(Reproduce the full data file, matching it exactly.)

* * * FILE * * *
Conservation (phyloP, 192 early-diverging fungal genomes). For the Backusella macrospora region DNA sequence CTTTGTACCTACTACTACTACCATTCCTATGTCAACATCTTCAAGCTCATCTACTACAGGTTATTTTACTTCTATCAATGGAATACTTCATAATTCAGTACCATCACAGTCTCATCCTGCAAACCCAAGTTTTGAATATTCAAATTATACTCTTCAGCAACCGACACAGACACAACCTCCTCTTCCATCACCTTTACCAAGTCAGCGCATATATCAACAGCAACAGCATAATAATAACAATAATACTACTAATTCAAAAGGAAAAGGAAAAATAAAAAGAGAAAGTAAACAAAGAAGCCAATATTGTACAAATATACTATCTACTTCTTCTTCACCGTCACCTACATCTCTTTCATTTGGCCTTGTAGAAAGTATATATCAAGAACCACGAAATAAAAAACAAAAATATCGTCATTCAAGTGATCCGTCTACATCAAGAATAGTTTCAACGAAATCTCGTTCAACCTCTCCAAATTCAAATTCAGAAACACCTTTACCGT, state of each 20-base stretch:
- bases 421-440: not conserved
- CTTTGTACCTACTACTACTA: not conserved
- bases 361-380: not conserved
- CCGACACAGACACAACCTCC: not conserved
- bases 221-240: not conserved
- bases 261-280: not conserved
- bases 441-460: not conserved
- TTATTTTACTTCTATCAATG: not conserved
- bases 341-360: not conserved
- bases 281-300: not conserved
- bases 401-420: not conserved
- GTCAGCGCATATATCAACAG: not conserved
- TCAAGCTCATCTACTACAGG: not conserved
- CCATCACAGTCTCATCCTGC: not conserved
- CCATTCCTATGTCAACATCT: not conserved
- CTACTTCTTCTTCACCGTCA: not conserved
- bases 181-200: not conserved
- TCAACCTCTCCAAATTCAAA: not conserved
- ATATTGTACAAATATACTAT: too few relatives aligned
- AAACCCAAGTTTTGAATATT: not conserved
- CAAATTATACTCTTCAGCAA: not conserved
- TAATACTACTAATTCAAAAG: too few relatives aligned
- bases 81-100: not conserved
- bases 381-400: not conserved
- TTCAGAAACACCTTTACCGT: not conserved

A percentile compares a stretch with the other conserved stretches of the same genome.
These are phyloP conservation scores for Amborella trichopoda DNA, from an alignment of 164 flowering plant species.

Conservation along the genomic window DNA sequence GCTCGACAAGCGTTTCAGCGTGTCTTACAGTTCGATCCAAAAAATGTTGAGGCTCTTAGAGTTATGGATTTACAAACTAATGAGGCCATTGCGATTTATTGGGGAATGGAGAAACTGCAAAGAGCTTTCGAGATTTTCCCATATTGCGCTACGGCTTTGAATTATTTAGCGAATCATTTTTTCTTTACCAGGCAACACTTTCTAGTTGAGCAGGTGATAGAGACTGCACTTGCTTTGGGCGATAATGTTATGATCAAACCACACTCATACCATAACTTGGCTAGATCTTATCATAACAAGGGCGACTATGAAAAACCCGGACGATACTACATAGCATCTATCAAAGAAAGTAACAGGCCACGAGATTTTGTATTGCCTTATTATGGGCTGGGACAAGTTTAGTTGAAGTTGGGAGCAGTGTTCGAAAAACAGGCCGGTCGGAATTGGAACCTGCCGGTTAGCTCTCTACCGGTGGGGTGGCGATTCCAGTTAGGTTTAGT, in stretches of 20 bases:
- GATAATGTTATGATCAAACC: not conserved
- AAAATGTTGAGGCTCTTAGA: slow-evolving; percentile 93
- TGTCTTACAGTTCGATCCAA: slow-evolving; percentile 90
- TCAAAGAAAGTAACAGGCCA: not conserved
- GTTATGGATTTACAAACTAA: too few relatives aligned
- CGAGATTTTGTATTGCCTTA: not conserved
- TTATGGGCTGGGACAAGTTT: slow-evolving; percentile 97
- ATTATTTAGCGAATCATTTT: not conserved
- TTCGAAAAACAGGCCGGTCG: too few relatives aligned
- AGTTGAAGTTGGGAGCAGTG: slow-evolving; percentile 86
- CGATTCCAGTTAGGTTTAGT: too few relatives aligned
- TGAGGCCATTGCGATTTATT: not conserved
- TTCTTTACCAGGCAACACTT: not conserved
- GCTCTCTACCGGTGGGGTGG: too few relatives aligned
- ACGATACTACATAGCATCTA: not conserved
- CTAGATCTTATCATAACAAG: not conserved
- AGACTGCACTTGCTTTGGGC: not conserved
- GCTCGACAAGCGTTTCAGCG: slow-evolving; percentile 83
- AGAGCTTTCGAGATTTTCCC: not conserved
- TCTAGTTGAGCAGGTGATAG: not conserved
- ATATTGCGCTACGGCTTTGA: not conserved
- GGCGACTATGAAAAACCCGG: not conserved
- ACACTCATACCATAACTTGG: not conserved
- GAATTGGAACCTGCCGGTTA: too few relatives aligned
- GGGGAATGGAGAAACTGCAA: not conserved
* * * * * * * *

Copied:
Conservation (phyloP, 192 early-diverging fungal genomes). For the Backusella macrospora region DNA sequence CTTTGTACCTACTACTACTACCATTCCTATGTCAACATCTTCAAGCTCATCTACTACAGGTTATTTTACTTCTATCAATGGAATACTTCATAATTCAGTACCATCACAGTCTCATCCTGCAAACCCAAGTTTTGAATATTCAAATTATACTCTTCAGCAACCGACACAGACACAACCTCCTCTTCCATCACCTTTACCAAGTCAGCGCATATATCAACAGCAACAGCATAATAATAACAATAATACTACTAATTCAAAAGGAAAAGGAAAAATAAAAAGAGAAAGTAAACAAAGAAGCCAATATTGTACAAATATACTATCTACTTCTTCTTCACCGTCACCTACATCTCTTTCATTTGGCCTTGTAGAAAGTATATATCAAGAACCACGAAATAAAAAACAAAAATATCGTCATTCAAGTGATCCGTCTACATCAAGAATAGTTTCAACGAAATCTCGTTCAACCTCTCCAAATTCAAATTCAGAAACACCTTTACCGT, state of each 20-base stretch:
- bases 421-440: not conserved
- CTTTGTACCTACTACTACTA: not conserved
- bases 361-380: not conserved
- CCGACACAGACACAACCTCC: not conserved
- bases 221-240: not conserved
- bases 261-280: not conserved
- bases 441-460: not conserved
- TTATTTTACTTCTATCAATG: not conserved
- bases 341-360: not conserved
- bases 281-300: not conserved
- bases 401-420: not conserved
- GTCAGCGCATATATCAACAG: not conserved
- TCAAGCTCATCTACTACAGG: not conserved
- CCATCACAGTCTCATCCTGC: not conserved
- CCATTCCTATGTCAACATCT: not conserved
- CTACTTCTTCTTCACCGTCA: not conserved
- bases 181-200: not conserved
- TCAACCTCTCCAAATTCAAA: not conserved
- ATATTGTACAAATATACTAT: too few relatives aligned
- AAACCCAAGTTTTGAATATT: not conserved
- CAAATTATACTCTTCAGCAA: not conserved
- TAATACTACTAATTCAAAAG: too few relatives aligned
- bases 81-100: not conserved
- bases 381-400: not conserved
- TTCAGAAACACCTTTACCGT: not conserved

A percentile compares a stretch with the other conserved stretches of the same genome.
These are phyloP conservation scores for Amborella trichopoda DNA, from an alignment of 164 flowering plant species.

Conservation along the genomic window DNA sequence GCTCGACAAGCGTTTCAGCGTGTCTTACAGTTCGATCCAAAAAATGTTGAGGCTCTTAGAGTTATGGATTTACAAACTAATGAGGCCATTGCGATTTATTGGGGAATGGAGAAACTGCAAAGAGCTTTCGAGATTTTCCCATATTGCGCTACGGCTTTGAATTATTTAGCGAATCATTTTTTCTTTACCAGGCAACACTTTCTAGTTGAGCAGGTGATAGAGACTGCACTTGCTTTGGGCGATAATGTTATGATCAAACCACACTCATACCATAACTTGGCTAGATCTTATCATAACAAGGGCGACTATGAAAAACCCGGACGATACTACATAGCATCTATCAAAGAAAGTAACAGGCCACGAGATTTTGTATTGCCTTATTATGGGCTGGGACAAGTTTAGTTGAAGTTGGGAGCAGTGTTCGAAAAACAGGCCGGTCGGAATTGGAACCTGCCGGTTAGCTCTCTACCGGTGGGGTGGCGATTCCAGTTAGGTTTAGT, in stretches of 20 bases:
- GATAATGTTATGATCAAACC: not conserved
- AAAATGTTGAGGCTCTTAGA: slow-evolving; percentile 93
- TGTCTTACAGTTCGATCCAA: slow-evolving; percentile 90
- TCAAAGAAAGTAACAGGCCA: not conserved
- GTTATGGATTTACAAACTAA: too few relatives aligned
- CGAGATTTTGTATTGCCTTA: not conserved
- TTATGGGCTGGGACAAGTTT: slow-evolving; percentile 97
- ATTATTTAGCGAATCATTTT: not conserved
- TTCGAAAAACAGGCCGGTCG: too few relatives aligned
- AGTTGAAGTTGGGAGCAGTG: slow-evolving; percentile 86
- CGATTCCAGTTAGGTTTAGT: too few relatives aligned
- TGAGGCCATTGCGATTTATT: not conserved
- TTCTTTACCAGGCAACACTT: not conserved
- GCTCTCTACCGGTGGGGTGG: too few relatives aligned
- ACGATACTACATAGCATCTA: not conserved
- CTAGATCTTATCATAACAAG: not conserved
- AGACTGCACTTGCTTTGGGC: not conserved
- GCTCGACAAGCGTTTCAGCG: slow-evolving; percentile 83
- AGAGCTTTCGAGATTTTCCC: not conserved
- TCTAGTTGAGCAGGTGATAG: not conserved
- ATATTGCGCTACGGCTTTGA: not conserved
- GGCGACTATGAAAAACCCGG: not conserved
- ACACTCATACCATAACTTGG: not conserved
- GAATTGGAACCTGCCGGTTA: too few relatives aligned
- GGGGAATGGAGAAACTGCAA: not conserved